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Posts Tagged ‘Sorrel’

Given it’s sharp-sour character it can sometimes be tricky to think of what to do with sorrel – so this is a quick and easy recipe for sorrel butter. Delicious with pasta or on fish or chicken. You can make the butter and stash it in the freezer if you happen to have some leftover sorrel from another dish.

Wine Suggestion: This works really well with the Gulfi Valcanzjria. A blend of Chardonnay and Carricante from the slopes of Mt Etna, this fresh and Spring-like as well as having the stuffing to work with the sharp/sour sorrel.

Tagliatelle with sorrel butter & pine nuts – serves 4

  • 2 large handfuls of sorrel leaves, remove the stalks and roughly chop
  • 100g butter, softened
  • ½ a lemon, juiced
  • 300g tagliatelle or pappardelle pasta
  • 75g toasted pine nuts, to serve
  • Parmesan, shaved or grated to serve

Tip the sorrel into a food processor with the butter and lemon juice, then whizz to a paste. Season with salt and pepper.

Scrape the butter out onto a piece of cling film then roll into a log and chill in the fridge. It will be fine there for a few days or you can freeze for a month.

Cook the pasta in very salty water until al dente.

Meanwhile, melt the sorrel butter in a large frying pan. Use tongs to transfer the cooked pasta from the cooking water into the frying pan with the butter. Toss the pasta in the butter, then add most of the pine nuts and mix well.

Divide the buttery pasta and pine nuts between warm bowls and scatter with Parmesan and extra pine nuts to serve.

(Original recipe from BBC Good Food)

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We don’t cook with sorrel very often, perhaps once or twice a year when we see it and grab a bag. It has an unusual sour and citrussy flavour that always reminds us of holidays in France. Sorrel sauce is an excellent match for fish and goes particularly well with brill as expertly suggested by Gill Meller. A few crispy potatoes on the side would be a good addition.

Wine Suggestion: This goes great with a dry Chenin Blanc, like one of our favourites the Chateau du Hureau Argile which always has great depth of flavour alongside a crisp zestiness and dry texture, bound together with a lemony, citrus zing – very complimentary to the sorrel and able to match the rich cream and fish.

Brill with sorrel sauce – serves 4

  • 4 brill fillets (120-150g each), skin on
  • 1 tbsp olive oil
  • 4 bay leaves
  • 2-4 thyme sprigs
  • 2 garlic cloves, skin on and bashed
  • a small knob of butter

FOR THE SAUCE:

  • a large knob of butter
  • 1 shallot, very finely diced
  • 100ml fish stock if you have it though water will be fine
  • a large bunch of sorrel (about 150g), stalks removed and cut into rough ribbons
  • 150ml double cream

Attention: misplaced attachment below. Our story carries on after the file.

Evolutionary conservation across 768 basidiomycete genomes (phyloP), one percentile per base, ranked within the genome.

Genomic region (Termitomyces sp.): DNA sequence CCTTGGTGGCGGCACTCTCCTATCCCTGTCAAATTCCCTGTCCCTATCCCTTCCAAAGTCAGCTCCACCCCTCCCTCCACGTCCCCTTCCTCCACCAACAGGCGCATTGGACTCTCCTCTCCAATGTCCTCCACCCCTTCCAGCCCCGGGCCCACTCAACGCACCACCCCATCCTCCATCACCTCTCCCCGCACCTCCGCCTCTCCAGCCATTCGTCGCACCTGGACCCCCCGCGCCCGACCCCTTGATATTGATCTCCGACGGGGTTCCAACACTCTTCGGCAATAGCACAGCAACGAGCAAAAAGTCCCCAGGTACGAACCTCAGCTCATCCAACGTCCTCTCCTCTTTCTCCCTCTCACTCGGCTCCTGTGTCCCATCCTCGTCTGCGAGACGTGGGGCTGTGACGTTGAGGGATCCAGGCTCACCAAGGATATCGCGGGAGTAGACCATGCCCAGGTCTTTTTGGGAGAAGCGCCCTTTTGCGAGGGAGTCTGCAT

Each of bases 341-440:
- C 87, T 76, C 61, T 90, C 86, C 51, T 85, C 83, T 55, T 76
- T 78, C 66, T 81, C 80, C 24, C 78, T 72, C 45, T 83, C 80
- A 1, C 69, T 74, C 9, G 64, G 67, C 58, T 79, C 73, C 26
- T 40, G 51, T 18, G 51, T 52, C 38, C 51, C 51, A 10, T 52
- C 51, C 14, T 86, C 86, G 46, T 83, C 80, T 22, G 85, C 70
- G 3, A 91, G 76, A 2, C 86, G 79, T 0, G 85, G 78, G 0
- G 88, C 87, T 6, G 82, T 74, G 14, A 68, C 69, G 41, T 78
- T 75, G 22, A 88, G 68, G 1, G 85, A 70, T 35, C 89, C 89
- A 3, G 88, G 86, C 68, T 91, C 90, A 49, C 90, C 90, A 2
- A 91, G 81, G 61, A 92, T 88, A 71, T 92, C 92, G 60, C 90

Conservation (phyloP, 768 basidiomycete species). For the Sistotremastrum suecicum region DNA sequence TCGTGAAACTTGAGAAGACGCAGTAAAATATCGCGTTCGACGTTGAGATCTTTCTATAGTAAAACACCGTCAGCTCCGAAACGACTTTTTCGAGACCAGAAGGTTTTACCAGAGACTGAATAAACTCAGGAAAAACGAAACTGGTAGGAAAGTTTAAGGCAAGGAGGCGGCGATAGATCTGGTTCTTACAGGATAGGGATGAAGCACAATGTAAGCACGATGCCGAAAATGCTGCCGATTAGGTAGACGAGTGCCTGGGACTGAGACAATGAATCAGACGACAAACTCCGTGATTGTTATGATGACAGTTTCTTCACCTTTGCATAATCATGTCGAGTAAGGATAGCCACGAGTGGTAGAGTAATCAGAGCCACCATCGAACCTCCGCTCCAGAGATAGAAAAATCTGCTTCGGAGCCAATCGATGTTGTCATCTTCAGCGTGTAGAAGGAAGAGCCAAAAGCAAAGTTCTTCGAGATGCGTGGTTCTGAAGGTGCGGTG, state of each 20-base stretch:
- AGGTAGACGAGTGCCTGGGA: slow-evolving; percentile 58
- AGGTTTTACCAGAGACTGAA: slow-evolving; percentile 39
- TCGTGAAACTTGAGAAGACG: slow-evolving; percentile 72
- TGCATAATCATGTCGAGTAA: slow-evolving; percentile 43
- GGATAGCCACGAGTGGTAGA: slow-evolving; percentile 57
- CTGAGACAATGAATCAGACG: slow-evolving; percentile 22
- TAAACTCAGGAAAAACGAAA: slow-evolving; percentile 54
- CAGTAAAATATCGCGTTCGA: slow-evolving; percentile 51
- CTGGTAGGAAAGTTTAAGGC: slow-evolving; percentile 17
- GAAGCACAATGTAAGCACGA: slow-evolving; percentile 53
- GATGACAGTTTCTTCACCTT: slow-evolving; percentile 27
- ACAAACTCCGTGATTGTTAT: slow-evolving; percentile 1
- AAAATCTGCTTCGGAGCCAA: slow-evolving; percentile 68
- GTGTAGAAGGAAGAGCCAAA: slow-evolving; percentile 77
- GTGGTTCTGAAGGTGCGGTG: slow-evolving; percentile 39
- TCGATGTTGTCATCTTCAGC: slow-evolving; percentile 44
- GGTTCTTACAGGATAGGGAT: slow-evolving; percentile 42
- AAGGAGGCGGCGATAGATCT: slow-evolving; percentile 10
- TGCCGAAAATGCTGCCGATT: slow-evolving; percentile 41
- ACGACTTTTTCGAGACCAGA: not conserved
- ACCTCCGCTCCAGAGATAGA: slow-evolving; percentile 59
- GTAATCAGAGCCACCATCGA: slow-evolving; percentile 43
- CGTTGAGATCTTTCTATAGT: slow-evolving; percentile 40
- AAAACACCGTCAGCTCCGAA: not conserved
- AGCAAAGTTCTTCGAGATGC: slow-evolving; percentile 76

Make the sauce first. Melt the butter in a small saucepan, then add the chopped shallot and cook until soft but not coloured. Pour in the stock/water and simmer until the liquid has almost evaporated.

Add the sorrel leaves and stir a few times until wilted. Add the cream, stir, and bring the sauce to a simmer. Cook for a couple of minutes to thicken it slightly. Season with salt and pepper, then cover with a lid and set aside.

Season the fish all over. Heat the oil with the bay leaves, thyme and garlic, in a large non-stick frying pan on a medium-high heat. Put the brill into the hot pan, skin-side down and cook for 5-6 minutes, until the fish is cooked at least three-quarters of the way up its edge. Turn the fish with a spatula and cook for a minute more on the other side, then add a small knob of butter and remove from the heat. Rest for a minute as the butter belts.

Serve the brill with the sauce on the side.

(Original recipe from Gather by Gill Meller, Quadrille, 2017.)

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Sorrel Soup

This is the sorrel soup from Rick Stein’s book, Secret France. It’s delicious and tastes just like soups we’ve had in France on our holidays, and are never quite sure what’s in them. We got bags of fabulously fresh sorrel from McNally Family Farm.

Sorrel soup – serves 4 to 6

  • 50g butter
  • 1 large onion, chopped
  • 2 cloves of garlic, roughly chopped
  • 1 leek, sliced
  • 450g potatoes, cut into 2cm cubes
  • 1 litre chicken or veg stock
  • 250g sorrel
  • 1 tbsp honey
  • 4 tbsp single cream
  • 1 tbsp chopped chives

Melt the butter in a large saucepan, then add the onion, garlic, leek and potatoes. Cook over a medium heat for about 15 minutes or until softened.

Add the stock and the sorrel and cook for another 15-20 minutes or until the potatoes are tender. Blend until smooth.

Season with salt and lots of black pepper, then stir in the honey. Serve in warm bowls with a drizzle of cream and the chives over the top.

(Original recipe from Secret France by Rick Stein, BBC Books, 2019.)

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